Author: A.A. Bell
Further fossicking through the TBR pile turned up Leopard Dreaming, the final installment in the Mira Chambers trilogy by Norma K. Hemming Award winner A.A. Bell. I really enjoyed both Diamond Eyes and Hindsight so was extremely excited for Leopard Dreaming when it arrived but was quite behind by the time it was released and allowed the more than 600 page count to deter me from reading it immediately. This week I decided massive page count or not it was time I found out what happened to Mira.
Early on I worried that perhaps I had left it too long and I was going to be lost, finding it too difficult to pick up the threads of the story but fortunately that wasn’t the case. It did take a little while to catch myself up on events leading up to Leopard Dreaming but once I was back in the zone I was certainly there.
Leopard Dreaming begins with Mira and her bodyguard, ex-Lieutenant Lockman, tracking the movements of General Kitching to try and discover where he had taken Matron Maddy Sanchez after her kidnapping.
Mira has gained her freedom, of a sort, but at a very high price. Ben has been seriously injured, along with his mother and Lockman’s ex-partner Tarin Sei. Matron Maddy has been kidnapped and Mira will stop at nothing to rescue her, though she does still want to do it without any involvement from General Garland or her people, even though she knows they aren’t far away and they are always watching.
Leopard Dreaming is more thriller than fantasy with the main story arc being Mira and Lockman’s search for Kitching and Matron Sanchez. There is lots of intrigue as we try to keep abreast of which side each of the military personnel are on and slowly uncover the complete story behind Kitching’s plans. There are gun fights and ambushes and all manner of alliances being made alongside growing attractions and love triangles.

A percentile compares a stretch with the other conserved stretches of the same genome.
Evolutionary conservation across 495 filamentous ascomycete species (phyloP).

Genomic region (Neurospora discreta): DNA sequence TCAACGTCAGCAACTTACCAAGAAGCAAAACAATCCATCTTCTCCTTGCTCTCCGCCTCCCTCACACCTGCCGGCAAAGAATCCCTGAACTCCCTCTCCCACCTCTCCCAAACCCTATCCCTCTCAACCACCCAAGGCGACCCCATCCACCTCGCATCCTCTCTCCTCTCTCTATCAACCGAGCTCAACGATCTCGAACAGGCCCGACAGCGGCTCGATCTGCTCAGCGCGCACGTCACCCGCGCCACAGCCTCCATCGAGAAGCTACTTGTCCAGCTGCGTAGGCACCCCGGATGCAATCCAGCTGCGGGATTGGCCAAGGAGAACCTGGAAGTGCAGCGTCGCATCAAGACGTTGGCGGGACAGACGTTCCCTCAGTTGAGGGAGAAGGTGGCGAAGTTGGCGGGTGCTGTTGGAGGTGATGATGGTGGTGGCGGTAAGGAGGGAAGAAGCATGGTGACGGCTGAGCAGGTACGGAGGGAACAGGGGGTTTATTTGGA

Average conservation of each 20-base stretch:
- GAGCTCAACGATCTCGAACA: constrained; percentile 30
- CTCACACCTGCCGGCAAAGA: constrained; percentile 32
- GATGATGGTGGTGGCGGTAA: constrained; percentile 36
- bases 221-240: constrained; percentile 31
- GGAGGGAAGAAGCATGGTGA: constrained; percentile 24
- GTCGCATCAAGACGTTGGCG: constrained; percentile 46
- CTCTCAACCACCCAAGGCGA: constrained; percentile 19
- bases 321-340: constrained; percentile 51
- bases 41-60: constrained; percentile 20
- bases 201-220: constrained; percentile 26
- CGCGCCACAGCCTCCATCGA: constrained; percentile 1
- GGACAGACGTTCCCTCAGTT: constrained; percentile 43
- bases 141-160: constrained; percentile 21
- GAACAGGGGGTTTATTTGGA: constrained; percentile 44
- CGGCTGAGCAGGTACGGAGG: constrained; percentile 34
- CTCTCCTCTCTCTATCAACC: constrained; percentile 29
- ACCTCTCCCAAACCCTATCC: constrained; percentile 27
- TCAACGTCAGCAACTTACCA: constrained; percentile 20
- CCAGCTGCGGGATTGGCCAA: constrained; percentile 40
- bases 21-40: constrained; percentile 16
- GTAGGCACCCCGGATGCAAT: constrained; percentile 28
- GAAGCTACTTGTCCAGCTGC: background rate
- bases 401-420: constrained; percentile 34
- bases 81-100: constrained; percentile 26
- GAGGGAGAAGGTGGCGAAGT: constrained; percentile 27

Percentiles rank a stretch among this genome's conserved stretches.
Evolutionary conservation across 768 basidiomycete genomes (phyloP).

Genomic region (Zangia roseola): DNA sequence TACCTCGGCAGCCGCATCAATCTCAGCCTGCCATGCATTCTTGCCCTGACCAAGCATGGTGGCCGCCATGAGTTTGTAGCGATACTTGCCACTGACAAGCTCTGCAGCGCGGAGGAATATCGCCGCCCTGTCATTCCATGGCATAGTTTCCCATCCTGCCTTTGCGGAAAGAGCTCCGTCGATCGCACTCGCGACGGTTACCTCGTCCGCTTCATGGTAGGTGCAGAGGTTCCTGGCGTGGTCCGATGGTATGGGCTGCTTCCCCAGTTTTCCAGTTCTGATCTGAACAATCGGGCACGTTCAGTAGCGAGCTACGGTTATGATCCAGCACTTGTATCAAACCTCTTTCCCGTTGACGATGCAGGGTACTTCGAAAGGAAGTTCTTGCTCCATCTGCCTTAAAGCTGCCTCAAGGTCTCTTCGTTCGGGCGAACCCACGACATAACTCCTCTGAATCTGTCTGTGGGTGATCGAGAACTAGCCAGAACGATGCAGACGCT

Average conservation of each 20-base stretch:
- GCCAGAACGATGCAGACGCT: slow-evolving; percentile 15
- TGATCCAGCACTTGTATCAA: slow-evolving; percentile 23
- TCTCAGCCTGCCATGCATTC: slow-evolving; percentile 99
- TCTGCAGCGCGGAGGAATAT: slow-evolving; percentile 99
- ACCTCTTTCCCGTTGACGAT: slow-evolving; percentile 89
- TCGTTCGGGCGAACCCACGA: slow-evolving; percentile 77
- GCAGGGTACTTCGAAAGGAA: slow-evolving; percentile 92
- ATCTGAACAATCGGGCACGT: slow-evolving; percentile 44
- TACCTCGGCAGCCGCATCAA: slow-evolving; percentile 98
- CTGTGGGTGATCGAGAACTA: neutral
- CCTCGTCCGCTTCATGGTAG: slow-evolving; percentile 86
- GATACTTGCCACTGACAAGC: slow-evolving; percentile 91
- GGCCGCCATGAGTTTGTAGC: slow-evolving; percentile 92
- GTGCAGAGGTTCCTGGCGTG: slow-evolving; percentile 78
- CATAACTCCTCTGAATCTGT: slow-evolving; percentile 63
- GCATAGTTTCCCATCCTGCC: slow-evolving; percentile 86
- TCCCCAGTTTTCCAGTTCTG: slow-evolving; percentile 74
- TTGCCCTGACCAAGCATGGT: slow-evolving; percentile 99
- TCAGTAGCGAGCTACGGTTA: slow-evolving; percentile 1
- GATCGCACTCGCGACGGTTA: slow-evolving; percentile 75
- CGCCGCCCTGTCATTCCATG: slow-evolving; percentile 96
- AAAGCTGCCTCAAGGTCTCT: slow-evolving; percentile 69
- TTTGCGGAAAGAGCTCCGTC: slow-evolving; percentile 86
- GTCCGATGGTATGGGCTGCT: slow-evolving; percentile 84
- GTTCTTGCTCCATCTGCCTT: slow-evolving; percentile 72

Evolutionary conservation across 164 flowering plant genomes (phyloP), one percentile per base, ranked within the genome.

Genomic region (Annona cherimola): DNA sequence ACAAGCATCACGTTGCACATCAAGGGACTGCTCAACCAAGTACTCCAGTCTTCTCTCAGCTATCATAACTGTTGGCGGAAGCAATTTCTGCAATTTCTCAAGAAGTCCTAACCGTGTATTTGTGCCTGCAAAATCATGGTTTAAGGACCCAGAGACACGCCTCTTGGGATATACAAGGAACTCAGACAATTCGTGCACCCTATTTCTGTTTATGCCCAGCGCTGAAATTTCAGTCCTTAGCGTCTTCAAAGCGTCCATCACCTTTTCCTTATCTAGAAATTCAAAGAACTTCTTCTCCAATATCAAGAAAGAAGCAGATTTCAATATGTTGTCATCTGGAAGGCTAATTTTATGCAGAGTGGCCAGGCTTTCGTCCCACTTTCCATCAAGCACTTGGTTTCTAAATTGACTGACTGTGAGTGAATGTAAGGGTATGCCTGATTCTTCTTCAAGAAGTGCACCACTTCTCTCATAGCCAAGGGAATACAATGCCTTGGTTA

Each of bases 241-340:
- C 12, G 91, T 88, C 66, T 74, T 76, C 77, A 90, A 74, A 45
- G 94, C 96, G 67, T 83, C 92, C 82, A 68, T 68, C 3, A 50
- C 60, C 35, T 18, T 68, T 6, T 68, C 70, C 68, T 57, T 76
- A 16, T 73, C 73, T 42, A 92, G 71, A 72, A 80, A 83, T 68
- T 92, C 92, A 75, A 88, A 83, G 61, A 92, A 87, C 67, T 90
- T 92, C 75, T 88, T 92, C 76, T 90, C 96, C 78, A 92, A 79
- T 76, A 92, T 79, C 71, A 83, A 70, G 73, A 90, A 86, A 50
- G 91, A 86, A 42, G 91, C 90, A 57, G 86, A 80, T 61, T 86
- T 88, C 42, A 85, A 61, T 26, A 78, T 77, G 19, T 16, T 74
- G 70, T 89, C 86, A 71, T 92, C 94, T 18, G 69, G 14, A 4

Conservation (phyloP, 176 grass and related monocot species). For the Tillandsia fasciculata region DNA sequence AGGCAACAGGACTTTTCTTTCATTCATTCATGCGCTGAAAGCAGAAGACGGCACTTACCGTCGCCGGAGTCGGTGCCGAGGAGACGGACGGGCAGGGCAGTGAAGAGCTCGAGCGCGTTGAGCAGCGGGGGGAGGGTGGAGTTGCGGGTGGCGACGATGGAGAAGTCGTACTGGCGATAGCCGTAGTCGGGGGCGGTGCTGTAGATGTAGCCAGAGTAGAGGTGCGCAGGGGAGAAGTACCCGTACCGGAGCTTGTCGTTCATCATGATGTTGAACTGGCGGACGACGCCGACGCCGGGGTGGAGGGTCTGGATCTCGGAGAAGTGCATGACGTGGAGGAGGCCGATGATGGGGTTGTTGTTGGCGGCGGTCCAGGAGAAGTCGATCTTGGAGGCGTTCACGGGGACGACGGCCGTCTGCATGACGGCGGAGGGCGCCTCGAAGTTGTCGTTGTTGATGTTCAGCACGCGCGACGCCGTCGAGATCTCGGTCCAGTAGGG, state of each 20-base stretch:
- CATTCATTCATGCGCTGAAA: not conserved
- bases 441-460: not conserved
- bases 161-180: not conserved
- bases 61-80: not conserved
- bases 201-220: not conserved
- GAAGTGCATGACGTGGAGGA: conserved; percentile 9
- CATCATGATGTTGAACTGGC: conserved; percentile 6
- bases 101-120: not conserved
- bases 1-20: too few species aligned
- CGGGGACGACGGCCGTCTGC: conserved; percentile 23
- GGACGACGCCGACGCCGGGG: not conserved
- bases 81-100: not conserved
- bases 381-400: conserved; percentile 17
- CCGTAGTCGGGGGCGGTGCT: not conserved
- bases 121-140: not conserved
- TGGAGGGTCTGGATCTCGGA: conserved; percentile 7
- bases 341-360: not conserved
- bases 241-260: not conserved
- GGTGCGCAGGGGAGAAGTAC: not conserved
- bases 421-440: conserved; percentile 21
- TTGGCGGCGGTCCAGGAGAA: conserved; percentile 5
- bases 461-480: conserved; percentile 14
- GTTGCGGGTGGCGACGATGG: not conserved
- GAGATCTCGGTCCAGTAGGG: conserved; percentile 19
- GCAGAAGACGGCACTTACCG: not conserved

Having spent half her life in institutions and orphanages Mira is finally getting a taste of independence and she wants to explore it but it’s hard for those around her to appreciate just how self sufficient she can be. Every day sees her learn more about the gifts bestowed on her by Fragile X Syndrome and her newest pair of glasses offer the best range of ‘hues’ by which to control her gift.
This is definitely a trilogy best read start to finish to ensure you have all the info about what’s going on because the story is quite intricate and involved, with Leopard Dreaming holding a few twisted little surprises that knocked me a little off centre.
Mira is slowly learning to trust, not everyone but definitely a select few. The first two books saw the beginnings of a relationship with Ben but through most of Leopard Dreaming he is recuperating from injuries sustained at the hands of Kitching and his men and Mira is in the constant presence of Lockman who is very protective of her and harbors strong feelings. Mira has quite a physical reaction to Lockman which she tries to fight out of loyalty to Ben, always feeling guilty for her reaction to Lockman.
For the first time in her life Mira is learning to trust a select few around her and she will discover by the end of the book that she’s also making friends. With her unique gifts Mira may never be able to be completely free from the military because her gifts will always mean that someone wants to know how to replicate the abilities. The question may end up being how far will they go to do so. And will Mira ever find herself in a position where she feels like she’s in control.
There were many interesting connections made in Leopard Dreaming and many disturbing motivations. The military technologies are truly frightening, to think that there are facial recognition satellites that can track us at anytime, wherever we are, and the things they can do with traffic and security cameras not to mention mobile phones. Big Brother really is watching! The traffic and security cameras was something I have seen before in TV shows but facial recognition satellites were new to me.
Leopard Dreaming is a fabulous final installment, tying up the story yet still leaving us with a bit of intrigue. I also discovered after reading Leopard Dreaming that author A.A. Bell shares an integral characteristic with her flawed heroine Mira in that she too is visually impaired and has suffered eyesight difficulties for most of her life, difficulties that extensive testing has been unable to accurately diagnose or rectify so many of Mira’s experiences are rooted in Bell’s personal past.
This trilogy was engrossing reading and I look forward to seeing what Bell comes up with next.